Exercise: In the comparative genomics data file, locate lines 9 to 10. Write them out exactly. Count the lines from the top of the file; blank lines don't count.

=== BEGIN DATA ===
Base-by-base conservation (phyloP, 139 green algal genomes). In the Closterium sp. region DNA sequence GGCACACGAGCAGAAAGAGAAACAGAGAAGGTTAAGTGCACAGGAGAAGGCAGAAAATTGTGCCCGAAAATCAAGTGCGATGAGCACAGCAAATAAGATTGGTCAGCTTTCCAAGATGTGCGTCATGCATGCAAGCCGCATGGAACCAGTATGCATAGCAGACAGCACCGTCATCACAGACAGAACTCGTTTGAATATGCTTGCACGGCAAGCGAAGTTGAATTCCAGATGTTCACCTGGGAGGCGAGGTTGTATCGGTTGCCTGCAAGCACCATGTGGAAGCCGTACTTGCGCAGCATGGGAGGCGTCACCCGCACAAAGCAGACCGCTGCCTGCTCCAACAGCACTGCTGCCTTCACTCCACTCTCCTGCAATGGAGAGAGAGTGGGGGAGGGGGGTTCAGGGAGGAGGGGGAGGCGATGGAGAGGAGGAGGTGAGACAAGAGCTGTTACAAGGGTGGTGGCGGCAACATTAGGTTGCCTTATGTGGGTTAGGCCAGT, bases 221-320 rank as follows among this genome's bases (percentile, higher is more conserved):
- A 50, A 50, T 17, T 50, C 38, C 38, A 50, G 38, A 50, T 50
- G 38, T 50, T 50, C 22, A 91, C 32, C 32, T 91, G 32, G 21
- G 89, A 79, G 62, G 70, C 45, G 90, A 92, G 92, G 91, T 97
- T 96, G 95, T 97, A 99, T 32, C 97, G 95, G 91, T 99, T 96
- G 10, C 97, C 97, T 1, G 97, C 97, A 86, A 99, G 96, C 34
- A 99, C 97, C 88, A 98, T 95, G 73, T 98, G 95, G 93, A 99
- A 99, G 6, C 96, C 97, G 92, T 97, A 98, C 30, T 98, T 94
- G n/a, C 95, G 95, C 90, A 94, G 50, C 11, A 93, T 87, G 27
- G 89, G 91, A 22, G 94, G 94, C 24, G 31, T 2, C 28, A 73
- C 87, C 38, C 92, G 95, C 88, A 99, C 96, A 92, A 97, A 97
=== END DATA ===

- G n/a, C 95, G 95, C 90, A 94, G 50, C 11, A 93, T 87, G 27
- G 89, G 91, A 22, G 94, G 94, C 24, G 31, T 2, C 28, A 73